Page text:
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How Shipping Warehouses Contribute to Efficient Logistics

Warehouses are a crucial link in every organization’s supply chain. Using large, secure, and specially designed buildings to store goods safely goes back centuries. From the ancient granaries of Egypt to the smart shipping warehouses of the 21st century, these facilities have always been indispensable in the movement of goods.

Today, the continual digitization of the modern age has forced the concept of warehouse operations to evolve. Businesses use the latest technology, such as warehouse management software (WMS) and automated robots, to increase warehouse efficiency and automation. 

Whether operating through traditional means or running on smart systems, shipping warehouses play a key role in logistics.

What is a shipping warehouse?

The demand for reliable, cost-effective storage solutions continues to increase worldwide, fueled by the growing popularity of e-commerce. In 2023, there were an estimated 167,610 warehouses in operation worldwide. By 2025, that number is projected to reach 180,000.

But while demand continues to rise, the amount of space available continues to shrink. A report from February 2023 showed that there has been a steady downward trend in the amount of ready-to-occupy warehouse space in the US market from 2016 to 2022.

With high demand and low supply, different warehouses cater to different business needs. Shipping warehouses provide some of the most comprehensive storage solutions by handling every aspect, from storage, receiving, and sorting to packing and shipping from one facility.

Shipping warehouses serve as the central hub of distribution networks. They are often located close to ports, airports, and other transportation gateways to make receiving inbound shipments easier. Modern warehouses are run with advanced WMS, modern equipment, and a high degree of automation.

Since shipping warehouses are used to dispatch orders to customers, they are also sometimes called fulfillment warehouses. Although the terms are sometimes used interchangeably, shipping and fulfillment warehouses serve different functions.  

Shipping warehouse vs fulfillment center

Though both are used in order fulfillment, there is a clear distinction between shipping warehouses and fulfillment centers. While both serve as storage facilities, each has different logistical purposes.  The critical differences between shipping warehouses and fulfillment centers are as follows:

  • Shipping warehouses are meant for medium- to long-term storage, while fulfillment centers are designed for short-term storage.
  • Shipping warehouses are designed to store inventory, and fulfillment centers are created to process customer orders quickly.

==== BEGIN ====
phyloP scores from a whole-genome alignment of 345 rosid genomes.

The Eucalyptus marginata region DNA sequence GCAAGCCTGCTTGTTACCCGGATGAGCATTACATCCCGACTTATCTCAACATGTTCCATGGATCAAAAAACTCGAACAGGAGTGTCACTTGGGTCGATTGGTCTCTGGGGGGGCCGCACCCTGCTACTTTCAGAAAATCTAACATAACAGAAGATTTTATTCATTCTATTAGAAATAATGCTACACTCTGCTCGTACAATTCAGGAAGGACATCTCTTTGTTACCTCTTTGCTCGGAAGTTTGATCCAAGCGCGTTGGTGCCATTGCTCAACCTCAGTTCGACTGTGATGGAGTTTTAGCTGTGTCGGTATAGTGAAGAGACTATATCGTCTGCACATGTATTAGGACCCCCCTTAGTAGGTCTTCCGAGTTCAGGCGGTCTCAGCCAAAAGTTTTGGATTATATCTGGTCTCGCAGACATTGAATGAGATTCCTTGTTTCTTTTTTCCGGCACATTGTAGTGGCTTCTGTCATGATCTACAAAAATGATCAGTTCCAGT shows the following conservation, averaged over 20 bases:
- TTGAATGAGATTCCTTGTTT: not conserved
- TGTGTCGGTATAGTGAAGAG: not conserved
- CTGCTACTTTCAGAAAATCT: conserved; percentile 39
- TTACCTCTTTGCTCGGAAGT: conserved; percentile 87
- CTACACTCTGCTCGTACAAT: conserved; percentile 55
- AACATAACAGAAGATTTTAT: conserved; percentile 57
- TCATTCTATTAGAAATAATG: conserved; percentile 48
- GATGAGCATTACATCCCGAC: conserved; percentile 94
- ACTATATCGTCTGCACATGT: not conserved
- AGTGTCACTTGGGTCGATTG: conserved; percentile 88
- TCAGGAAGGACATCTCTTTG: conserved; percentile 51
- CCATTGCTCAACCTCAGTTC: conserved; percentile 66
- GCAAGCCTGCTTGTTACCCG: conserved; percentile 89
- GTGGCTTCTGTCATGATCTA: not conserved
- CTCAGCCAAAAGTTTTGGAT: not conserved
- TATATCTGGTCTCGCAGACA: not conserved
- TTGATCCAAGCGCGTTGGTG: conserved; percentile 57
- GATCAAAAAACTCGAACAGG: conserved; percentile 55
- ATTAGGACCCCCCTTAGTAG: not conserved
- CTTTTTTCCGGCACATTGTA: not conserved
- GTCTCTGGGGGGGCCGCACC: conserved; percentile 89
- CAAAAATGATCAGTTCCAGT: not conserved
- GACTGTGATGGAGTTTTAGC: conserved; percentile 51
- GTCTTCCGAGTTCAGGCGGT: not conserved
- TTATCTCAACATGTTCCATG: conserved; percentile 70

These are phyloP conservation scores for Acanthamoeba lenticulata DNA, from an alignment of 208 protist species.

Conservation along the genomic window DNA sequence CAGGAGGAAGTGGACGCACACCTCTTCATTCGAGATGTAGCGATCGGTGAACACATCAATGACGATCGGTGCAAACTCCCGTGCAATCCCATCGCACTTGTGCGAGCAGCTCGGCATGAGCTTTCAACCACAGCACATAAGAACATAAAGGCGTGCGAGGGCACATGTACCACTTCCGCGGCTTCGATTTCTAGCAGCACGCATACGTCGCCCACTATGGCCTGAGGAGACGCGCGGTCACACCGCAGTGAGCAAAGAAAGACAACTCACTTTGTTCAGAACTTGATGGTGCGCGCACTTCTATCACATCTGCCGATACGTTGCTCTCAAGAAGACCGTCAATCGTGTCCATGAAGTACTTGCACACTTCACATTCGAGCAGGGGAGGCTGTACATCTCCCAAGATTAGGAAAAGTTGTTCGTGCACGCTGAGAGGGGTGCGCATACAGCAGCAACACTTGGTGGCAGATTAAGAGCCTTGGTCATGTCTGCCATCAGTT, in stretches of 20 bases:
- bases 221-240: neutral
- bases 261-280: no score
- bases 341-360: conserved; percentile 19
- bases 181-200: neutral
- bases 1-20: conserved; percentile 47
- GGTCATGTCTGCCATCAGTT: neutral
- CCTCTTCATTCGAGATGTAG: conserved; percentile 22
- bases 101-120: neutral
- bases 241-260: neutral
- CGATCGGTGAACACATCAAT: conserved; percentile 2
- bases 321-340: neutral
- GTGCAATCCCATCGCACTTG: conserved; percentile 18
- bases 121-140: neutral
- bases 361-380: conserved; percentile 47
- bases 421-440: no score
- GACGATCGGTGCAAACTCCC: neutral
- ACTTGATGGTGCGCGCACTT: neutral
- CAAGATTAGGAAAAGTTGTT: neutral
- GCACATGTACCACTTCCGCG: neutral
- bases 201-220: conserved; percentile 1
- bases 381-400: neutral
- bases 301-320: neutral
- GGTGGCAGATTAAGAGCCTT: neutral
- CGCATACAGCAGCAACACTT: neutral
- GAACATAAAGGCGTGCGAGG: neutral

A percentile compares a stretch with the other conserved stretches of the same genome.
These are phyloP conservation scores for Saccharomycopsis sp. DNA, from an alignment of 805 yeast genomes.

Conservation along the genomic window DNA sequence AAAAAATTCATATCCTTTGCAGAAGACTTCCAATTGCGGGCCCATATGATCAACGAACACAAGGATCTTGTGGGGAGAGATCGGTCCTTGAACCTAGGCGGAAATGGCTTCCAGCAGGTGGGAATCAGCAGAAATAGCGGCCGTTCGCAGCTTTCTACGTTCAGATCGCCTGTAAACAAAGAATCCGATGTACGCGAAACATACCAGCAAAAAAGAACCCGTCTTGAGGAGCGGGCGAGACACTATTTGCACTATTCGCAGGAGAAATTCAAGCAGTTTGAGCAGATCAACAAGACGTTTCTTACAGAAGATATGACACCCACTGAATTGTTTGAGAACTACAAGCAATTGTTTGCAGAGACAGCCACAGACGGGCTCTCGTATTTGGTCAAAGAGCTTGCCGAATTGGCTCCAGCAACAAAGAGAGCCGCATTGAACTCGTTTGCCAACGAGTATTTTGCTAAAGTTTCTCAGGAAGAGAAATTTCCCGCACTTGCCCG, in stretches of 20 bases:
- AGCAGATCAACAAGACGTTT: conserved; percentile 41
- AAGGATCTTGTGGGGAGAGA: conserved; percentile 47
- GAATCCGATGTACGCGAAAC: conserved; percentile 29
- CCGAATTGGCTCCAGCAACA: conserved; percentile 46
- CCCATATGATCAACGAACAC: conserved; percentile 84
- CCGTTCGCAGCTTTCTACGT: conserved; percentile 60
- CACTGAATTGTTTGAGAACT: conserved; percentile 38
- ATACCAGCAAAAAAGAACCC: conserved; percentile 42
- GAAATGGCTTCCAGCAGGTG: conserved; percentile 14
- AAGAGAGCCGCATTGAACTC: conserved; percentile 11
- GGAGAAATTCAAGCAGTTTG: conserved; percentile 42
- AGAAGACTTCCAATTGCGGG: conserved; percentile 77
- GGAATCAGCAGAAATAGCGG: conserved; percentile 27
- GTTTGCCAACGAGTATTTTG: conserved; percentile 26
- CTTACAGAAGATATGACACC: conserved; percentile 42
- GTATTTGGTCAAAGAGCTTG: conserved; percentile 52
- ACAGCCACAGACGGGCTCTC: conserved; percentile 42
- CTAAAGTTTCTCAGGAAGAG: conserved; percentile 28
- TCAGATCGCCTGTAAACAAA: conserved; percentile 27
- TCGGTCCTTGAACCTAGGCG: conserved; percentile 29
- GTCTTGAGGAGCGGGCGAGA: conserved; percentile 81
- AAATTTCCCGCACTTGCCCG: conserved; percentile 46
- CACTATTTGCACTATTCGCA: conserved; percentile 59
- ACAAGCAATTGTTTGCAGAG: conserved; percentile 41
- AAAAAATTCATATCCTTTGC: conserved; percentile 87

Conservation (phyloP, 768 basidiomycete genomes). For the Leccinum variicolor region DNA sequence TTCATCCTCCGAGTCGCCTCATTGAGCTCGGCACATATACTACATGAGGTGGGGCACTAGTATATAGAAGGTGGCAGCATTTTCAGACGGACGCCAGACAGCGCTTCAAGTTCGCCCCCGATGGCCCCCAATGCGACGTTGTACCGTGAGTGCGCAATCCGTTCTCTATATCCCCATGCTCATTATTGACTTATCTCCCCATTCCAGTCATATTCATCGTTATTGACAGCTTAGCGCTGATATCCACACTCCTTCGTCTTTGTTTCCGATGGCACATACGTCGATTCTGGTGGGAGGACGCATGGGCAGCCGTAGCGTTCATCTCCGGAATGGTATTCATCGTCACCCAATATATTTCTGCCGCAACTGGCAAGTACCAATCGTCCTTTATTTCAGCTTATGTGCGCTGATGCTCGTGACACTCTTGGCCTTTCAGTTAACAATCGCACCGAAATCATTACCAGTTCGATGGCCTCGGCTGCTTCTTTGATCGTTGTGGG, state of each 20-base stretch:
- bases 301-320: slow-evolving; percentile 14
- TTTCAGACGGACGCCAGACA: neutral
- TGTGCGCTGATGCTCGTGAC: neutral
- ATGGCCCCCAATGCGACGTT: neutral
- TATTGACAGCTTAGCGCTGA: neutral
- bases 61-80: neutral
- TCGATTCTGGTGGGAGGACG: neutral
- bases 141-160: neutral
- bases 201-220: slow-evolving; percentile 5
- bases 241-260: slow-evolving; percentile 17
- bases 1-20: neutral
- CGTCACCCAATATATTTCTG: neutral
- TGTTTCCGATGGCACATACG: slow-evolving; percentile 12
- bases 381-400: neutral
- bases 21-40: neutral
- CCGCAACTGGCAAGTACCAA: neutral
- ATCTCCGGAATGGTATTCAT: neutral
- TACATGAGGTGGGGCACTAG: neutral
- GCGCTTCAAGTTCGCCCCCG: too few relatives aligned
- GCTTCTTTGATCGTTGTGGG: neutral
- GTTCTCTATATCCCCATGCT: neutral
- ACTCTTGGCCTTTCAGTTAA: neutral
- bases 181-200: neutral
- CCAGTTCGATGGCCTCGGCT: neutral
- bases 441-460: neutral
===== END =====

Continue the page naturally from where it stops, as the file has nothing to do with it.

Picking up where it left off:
• Shipping warehouses have scheduled pick-ups at certain intervals, but fulfillment centers might have several order pick-ups on the same day.

With the distinction between these two storage facilities made clear, the next topic is the various kinds of shipping warehouses that businesses can use as storage solutions.

Six different types of warehouses

Companies seeking storage space for their inventory can choose from various options. There are various types of warehouses, and each one functions in a distinct way that makes it a good fit for certain kinds of products and businesses.

There are six main types of warehouses businesses can use to store goods:

1. Public warehouse

One of the most cost-effective shipping options is a public warehouse. This is a government-owned facility where individuals and private companies can rent storage space for their items.

The biggest benefit of using public warehouses is that they offer some of the most affordable rates, which makes up for their lack of modern equipment or technology.

2. Private warehouse

Many companies and private organizations build and maintain their warehouses. These are privately owned and most commonly used to store the proprietor’s goods.

However, it is common for these warehouse owners to rent out extra storage space to paying members of the public. Because they are funded by private capital, most private warehouses are equipped with the latest technology and can easily provide holistic logistics solutions for customers.

3. Cooperative warehouse

When ownership of a warehouse is divided among a collective rather than a single entity, it is called a cooperative warehouse. Members of the collective are free to use the warehouse facilities at a special discounted rate.

A prime example would be a local farmers’ collective co-owning a warehouse to store their crops. Non-members could also use the space in a cooperative warehouse for a  higher rate.

4. Bonded/Duty-free warehouse

Companies must choose their warehouse type based on the nature of their inventory. A bonded or duty-free warehouse is best if a business deals primarily in imported goods. These storage facilities are approved by customs authorities to store goods from overseas without paying duties and taxes.